CODY — The story of bears in Yellowstone National Park in 2018 can basically be summed up as bears leaving people alone, but people not leaving bears alone.
According to the park’s annual report on the species, the number of conflicts between humans and bears were limited, but the curiosity of visitors desiring to take pictures resulted in extra cautionary work for rangers.
“There were few bear-human conflicts inside of the park in 2018,” said Kerry Gunther, Yellowstone bear biologist. “However, managing visitors that stopped to view and photograph bears foraging in roadside meadows and thus creating large bear jams was a considerable management challenge.”
Tracing the recent decades of bear population growth in the Greater Yellowstone Ecosystem and the discussions about delisting grizzlies from Endangered Species Act protection, combined with the four-million-plus people annually touring Yellowstone, the report offered some predictions.
“As visitation increases, park managers should expect an increasing number of bears to become habituated to people and a higher level of habituation among those bears, thereby causing more bear jams and jams of longer duration,” the report said.
“As the level of habituation increases, the distance at which bears allow visitors to approach before fleeing will become shorter, resulting in interactions at closer distances.”
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While certainly not all visitors notify park rangers when they see a bear roaming the park’s 2.2-million acres, the report cited 1,627 bear sightings, grizzly and black bears combined. That covered a period of March 10, the first sighting of bear activity of the spring, through Dec. 20, the last black bear sighting of the year.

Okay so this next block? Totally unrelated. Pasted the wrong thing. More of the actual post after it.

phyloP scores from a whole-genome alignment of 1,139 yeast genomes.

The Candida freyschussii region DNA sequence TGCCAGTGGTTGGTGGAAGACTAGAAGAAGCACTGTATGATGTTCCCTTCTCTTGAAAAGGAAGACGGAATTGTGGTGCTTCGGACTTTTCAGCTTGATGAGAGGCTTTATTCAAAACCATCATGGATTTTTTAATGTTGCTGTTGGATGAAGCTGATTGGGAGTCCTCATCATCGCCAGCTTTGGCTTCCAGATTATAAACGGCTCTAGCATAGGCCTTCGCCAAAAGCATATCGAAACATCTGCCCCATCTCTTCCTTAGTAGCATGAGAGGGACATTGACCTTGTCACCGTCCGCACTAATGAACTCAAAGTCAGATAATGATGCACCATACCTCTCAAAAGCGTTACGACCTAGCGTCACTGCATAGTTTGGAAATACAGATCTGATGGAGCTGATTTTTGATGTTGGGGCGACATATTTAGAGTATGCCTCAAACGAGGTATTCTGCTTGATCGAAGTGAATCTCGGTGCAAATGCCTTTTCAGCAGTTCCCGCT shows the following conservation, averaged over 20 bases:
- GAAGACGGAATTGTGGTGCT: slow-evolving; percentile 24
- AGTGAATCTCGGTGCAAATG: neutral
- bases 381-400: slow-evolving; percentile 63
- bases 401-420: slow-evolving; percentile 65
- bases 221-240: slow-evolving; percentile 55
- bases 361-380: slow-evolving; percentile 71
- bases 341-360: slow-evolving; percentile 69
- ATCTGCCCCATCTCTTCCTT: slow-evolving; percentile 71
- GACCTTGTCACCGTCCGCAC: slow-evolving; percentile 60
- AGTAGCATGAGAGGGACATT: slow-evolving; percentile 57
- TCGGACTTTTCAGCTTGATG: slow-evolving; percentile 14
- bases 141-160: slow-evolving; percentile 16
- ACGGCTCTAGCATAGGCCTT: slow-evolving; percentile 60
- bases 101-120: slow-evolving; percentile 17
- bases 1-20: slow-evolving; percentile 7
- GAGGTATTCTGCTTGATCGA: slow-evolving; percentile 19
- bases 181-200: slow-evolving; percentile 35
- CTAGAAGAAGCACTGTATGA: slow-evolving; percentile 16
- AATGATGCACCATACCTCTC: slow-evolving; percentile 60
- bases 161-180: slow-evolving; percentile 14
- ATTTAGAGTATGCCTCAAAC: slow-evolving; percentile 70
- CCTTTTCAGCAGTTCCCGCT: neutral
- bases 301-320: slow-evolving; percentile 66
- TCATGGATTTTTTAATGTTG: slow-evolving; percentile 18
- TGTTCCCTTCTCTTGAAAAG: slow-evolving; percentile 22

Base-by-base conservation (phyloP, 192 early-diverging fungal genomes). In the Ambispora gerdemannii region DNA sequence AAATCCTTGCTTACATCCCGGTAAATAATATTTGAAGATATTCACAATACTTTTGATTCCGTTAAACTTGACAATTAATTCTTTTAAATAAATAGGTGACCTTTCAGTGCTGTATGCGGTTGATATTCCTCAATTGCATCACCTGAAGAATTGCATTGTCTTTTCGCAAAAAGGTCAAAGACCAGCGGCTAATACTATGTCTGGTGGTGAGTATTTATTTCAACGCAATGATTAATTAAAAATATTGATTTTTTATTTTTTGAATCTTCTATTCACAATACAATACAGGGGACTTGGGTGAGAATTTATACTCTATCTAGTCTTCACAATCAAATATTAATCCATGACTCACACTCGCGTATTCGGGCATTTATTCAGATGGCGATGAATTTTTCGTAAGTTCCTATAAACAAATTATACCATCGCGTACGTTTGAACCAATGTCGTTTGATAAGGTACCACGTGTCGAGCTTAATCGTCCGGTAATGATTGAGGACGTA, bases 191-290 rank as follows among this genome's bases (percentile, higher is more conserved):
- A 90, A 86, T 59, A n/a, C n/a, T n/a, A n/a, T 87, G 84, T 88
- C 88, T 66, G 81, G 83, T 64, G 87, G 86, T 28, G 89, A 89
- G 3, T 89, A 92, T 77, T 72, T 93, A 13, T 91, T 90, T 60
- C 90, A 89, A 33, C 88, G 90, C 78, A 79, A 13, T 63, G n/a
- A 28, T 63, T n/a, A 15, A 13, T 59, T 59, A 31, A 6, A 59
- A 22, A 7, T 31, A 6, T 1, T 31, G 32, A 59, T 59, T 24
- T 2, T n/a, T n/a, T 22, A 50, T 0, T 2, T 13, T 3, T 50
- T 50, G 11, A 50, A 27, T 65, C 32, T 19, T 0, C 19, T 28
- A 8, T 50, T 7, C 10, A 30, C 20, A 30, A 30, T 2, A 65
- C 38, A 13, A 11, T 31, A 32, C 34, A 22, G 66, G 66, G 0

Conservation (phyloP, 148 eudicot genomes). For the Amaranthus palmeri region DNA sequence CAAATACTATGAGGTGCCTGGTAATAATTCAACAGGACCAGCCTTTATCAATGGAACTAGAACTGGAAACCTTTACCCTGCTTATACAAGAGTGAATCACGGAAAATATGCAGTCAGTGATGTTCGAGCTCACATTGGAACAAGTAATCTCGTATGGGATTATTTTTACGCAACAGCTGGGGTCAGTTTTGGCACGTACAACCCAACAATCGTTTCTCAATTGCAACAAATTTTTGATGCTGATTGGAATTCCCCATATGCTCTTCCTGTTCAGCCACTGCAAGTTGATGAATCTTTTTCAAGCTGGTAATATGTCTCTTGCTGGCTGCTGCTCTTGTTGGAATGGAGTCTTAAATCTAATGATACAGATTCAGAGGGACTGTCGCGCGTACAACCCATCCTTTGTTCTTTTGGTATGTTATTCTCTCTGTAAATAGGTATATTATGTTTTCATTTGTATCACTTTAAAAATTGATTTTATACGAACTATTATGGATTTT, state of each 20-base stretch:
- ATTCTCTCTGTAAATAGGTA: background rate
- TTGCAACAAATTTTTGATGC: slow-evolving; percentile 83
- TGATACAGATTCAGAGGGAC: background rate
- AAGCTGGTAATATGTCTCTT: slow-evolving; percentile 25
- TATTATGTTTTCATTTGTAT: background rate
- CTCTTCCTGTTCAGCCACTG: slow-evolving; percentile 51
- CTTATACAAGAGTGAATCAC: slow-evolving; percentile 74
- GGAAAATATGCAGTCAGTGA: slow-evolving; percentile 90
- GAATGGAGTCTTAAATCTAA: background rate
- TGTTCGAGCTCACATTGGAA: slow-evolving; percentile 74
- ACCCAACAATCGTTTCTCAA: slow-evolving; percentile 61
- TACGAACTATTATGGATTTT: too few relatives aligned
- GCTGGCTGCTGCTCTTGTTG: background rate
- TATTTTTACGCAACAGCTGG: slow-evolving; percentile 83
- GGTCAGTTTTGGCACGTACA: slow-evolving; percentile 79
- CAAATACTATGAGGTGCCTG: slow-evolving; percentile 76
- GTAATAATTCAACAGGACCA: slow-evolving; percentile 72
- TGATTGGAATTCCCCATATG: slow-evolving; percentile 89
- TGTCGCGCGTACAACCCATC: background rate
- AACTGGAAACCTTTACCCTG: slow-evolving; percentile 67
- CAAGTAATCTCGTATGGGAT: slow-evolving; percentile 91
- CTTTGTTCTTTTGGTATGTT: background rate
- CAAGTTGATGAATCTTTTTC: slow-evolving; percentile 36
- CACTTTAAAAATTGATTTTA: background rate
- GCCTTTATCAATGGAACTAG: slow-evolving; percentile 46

Noting bear viewing “contributes millions of dollars to the economies of gateway communities annually,” park officials counted 240 bear jams.
They also believe there was only one bear death through natural causes within park boundaries during 2018. It was suggested a wolf pack may have killed that bear.
There were eight bear-human conflicts recorded in 2018, three with grizzlies, three with black bears and two in cases where the species of the bear was not known.
One injury was noted following an accidental meeting on a hiking trail, though in all there were reports of 24 encounters with bears on trails.
Two other incidents revolved around garbage bears found.
Eleven times bears entered back country camp sites.
In continuing efforts to reduce bear-human conflicts, rangers removed 87 wildlife carcasses that might have attracted bears and installed 162 food storage lockers during 2018.